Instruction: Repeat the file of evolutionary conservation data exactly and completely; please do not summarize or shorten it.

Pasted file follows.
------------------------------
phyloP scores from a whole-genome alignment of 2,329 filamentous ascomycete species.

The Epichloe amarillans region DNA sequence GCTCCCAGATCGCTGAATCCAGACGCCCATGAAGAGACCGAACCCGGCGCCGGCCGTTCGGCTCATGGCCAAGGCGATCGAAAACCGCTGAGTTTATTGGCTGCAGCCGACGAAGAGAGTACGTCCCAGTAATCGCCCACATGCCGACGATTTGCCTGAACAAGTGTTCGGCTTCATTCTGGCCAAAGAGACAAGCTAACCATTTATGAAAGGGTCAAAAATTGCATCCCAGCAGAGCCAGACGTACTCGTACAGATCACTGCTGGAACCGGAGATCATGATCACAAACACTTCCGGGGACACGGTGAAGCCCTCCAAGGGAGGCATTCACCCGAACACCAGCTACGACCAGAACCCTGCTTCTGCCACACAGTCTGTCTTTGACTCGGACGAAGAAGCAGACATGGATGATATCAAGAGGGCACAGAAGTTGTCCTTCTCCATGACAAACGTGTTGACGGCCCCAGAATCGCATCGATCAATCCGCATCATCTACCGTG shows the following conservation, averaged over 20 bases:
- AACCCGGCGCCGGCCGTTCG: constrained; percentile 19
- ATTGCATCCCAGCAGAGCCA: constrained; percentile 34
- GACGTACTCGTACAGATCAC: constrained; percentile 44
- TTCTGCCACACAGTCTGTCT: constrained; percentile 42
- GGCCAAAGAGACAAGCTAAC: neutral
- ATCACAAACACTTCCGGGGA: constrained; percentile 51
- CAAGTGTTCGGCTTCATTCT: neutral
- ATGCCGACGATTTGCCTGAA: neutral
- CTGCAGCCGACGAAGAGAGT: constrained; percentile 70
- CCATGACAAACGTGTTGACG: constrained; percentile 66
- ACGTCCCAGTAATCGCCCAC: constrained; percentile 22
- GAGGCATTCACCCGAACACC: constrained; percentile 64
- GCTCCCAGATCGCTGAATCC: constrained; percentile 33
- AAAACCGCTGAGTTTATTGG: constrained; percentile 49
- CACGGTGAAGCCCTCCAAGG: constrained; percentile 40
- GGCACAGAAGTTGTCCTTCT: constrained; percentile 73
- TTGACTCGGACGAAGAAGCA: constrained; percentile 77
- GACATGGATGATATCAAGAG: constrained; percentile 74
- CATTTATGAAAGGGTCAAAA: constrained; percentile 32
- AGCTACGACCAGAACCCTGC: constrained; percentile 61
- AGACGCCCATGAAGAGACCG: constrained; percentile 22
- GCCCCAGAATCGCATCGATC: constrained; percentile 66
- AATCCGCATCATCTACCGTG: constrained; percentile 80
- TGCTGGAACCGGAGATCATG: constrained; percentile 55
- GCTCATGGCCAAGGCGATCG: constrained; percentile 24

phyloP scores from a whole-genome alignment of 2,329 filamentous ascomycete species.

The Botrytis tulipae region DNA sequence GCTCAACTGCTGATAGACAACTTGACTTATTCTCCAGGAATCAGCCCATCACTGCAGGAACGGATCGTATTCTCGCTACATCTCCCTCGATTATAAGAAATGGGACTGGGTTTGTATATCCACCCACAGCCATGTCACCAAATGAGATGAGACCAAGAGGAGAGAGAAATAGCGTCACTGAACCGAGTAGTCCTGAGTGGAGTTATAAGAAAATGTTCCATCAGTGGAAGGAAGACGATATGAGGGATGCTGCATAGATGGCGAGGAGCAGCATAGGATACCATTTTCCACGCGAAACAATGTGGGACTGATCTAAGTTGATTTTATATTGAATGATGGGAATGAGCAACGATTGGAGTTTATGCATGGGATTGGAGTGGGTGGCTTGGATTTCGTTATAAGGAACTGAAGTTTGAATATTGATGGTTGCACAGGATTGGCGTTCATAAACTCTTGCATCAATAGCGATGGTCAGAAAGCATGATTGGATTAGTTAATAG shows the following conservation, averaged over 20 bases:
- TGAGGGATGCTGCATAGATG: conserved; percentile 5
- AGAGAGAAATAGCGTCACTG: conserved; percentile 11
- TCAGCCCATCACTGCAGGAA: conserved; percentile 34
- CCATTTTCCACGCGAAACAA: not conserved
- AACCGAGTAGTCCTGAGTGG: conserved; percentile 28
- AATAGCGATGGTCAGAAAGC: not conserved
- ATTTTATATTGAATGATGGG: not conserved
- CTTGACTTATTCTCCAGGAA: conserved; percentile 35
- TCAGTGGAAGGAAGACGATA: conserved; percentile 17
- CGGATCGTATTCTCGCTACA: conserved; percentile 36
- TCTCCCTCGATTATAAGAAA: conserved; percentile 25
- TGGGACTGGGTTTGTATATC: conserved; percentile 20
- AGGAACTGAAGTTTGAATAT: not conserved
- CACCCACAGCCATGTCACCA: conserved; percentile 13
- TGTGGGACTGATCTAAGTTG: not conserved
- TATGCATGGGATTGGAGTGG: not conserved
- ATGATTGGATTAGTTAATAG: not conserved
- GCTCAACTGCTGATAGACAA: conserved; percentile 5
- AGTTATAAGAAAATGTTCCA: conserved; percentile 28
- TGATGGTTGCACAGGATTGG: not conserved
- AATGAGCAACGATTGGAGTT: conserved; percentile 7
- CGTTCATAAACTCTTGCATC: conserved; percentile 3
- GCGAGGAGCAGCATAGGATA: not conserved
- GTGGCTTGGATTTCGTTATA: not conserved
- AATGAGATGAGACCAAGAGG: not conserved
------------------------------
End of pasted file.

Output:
phyloP scores from a whole-genome alignment of 2,329 filamentous ascomycete species.

The Epichloe amarillans region DNA sequence GCTCCCAGATCGCTGAATCCAGACGCCCATGAAGAGACCGAACCCGGCGCCGGCCGTTCGGCTCATGGCCAAGGCGATCGAAAACCGCTGAGTTTATTGGCTGCAGCCGACGAAGAGAGTACGTCCCAGTAATCGCCCACATGCCGACGATTTGCCTGAACAAGTGTTCGGCTTCATTCTGGCCAAAGAGACAAGCTAACCATTTATGAAAGGGTCAAAAATTGCATCCCAGCAGAGCCAGACGTACTCGTACAGATCACTGCTGGAACCGGAGATCATGATCACAAACACTTCCGGGGACACGGTGAAGCCCTCCAAGGGAGGCATTCACCCGAACACCAGCTACGACCAGAACCCTGCTTCTGCCACACAGTCTGTCTTTGACTCGGACGAAGAAGCAGACATGGATGATATCAAGAGGGCACAGAAGTTGTCCTTCTCCATGACAAACGTGTTGACGGCCCCAGAATCGCATCGATCAATCCGCATCATCTACCGTG shows the following conservation, averaged over 20 bases:
- AACCCGGCGCCGGCCGTTCG: constrained; percentile 19
- ATTGCATCCCAGCAGAGCCA: constrained; percentile 34
- GACGTACTCGTACAGATCAC: constrained; percentile 44
- TTCTGCCACACAGTCTGTCT: constrained; percentile 42
- GGCCAAAGAGACAAGCTAAC: neutral
- ATCACAAACACTTCCGGGGA: constrained; percentile 51
- CAAGTGTTCGGCTTCATTCT: neutral
- ATGCCGACGATTTGCCTGAA: neutral
- CTGCAGCCGACGAAGAGAGT: constrained; percentile 70
- CCATGACAAACGTGTTGACG: constrained; percentile 66
- ACGTCCCAGTAATCGCCCAC: constrained; percentile 22
- GAGGCATTCACCCGAACACC: constrained; percentile 64
- GCTCCCAGATCGCTGAATCC: constrained; percentile 33
- AAAACCGCTGAGTTTATTGG: constrained; percentile 49
- CACGGTGAAGCCCTCCAAGG: constrained; percentile 40
- GGCACAGAAGTTGTCCTTCT: constrained; percentile 73
- TTGACTCGGACGAAGAAGCA: constrained; percentile 77
- GACATGGATGATATCAAGAG: constrained; percentile 74
- CATTTATGAAAGGGTCAAAA: constrained; percentile 32
- AGCTACGACCAGAACCCTGC: constrained; percentile 61
- AGACGCCCATGAAGAGACCG: constrained; percentile 22
- GCCCCAGAATCGCATCGATC: constrained; percentile 66
- AATCCGCATCATCTACCGTG: constrained; percentile 80
- TGCTGGAACCGGAGATCATG: constrained; percentile 55
- GCTCATGGCCAAGGCGATCG: constrained; percentile 24

phyloP scores from a whole-genome alignment of 2,329 filamentous ascomycete species.

The Botrytis tulipae region DNA sequence GCTCAACTGCTGATAGACAACTTGACTTATTCTCCAGGAATCAGCCCATCACTGCAGGAACGGATCGTATTCTCGCTACATCTCCCTCGATTATAAGAAATGGGACTGGGTTTGTATATCCACCCACAGCCATGTCACCAAATGAGATGAGACCAAGAGGAGAGAGAAATAGCGTCACTGAACCGAGTAGTCCTGAGTGGAGTTATAAGAAAATGTTCCATCAGTGGAAGGAAGACGATATGAGGGATGCTGCATAGATGGCGAGGAGCAGCATAGGATACCATTTTCCACGCGAAACAATGTGGGACTGATCTAAGTTGATTTTATATTGAATGATGGGAATGAGCAACGATTGGAGTTTATGCATGGGATTGGAGTGGGTGGCTTGGATTTCGTTATAAGGAACTGAAGTTTGAATATTGATGGTTGCACAGGATTGGCGTTCATAAACTCTTGCATCAATAGCGATGGTCAGAAAGCATGATTGGATTAGTTAATAG shows the following conservation, averaged over 20 bases:
- TGAGGGATGCTGCATAGATG: conserved; percentile 5
- AGAGAGAAATAGCGTCACTG: conserved; percentile 11
- TCAGCCCATCACTGCAGGAA: conserved; percentile 34
- CCATTTTCCACGCGAAACAA: not conserved
- AACCGAGTAGTCCTGAGTGG: conserved; percentile 28
- AATAGCGATGGTCAGAAAGC: not conserved
- ATTTTATATTGAATGATGGG: not conserved
- CTTGACTTATTCTCCAGGAA: conserved; percentile 35
- TCAGTGGAAGGAAGACGATA: conserved; percentile 17
- CGGATCGTATTCTCGCTACA: conserved; percentile 36
- TCTCCCTCGATTATAAGAAA: conserved; percentile 25
- TGGGACTGGGTTTGTATATC: conserved; percentile 20
- AGGAACTGAAGTTTGAATAT: not conserved
- CACCCACAGCCATGTCACCA: conserved; percentile 13
- TGTGGGACTGATCTAAGTTG: not conserved
- TATGCATGGGATTGGAGTGG: not conserved
- ATGATTGGATTAGTTAATAG: not conserved
- GCTCAACTGCTGATAGACAA: conserved; percentile 5
- AGTTATAAGAAAATGTTCCA: conserved; percentile 28
- TGATGGTTGCACAGGATTGG: not conserved
- AATGAGCAACGATTGGAGTT: conserved; percentile 7
- CGTTCATAAACTCTTGCATC: conserved; percentile 3
- GCGAGGAGCAGCATAGGATA: not conserved
- GTGGCTTGGATTTCGTTATA: not conserved
- AATGAGATGAGACCAAGAGG: not conserved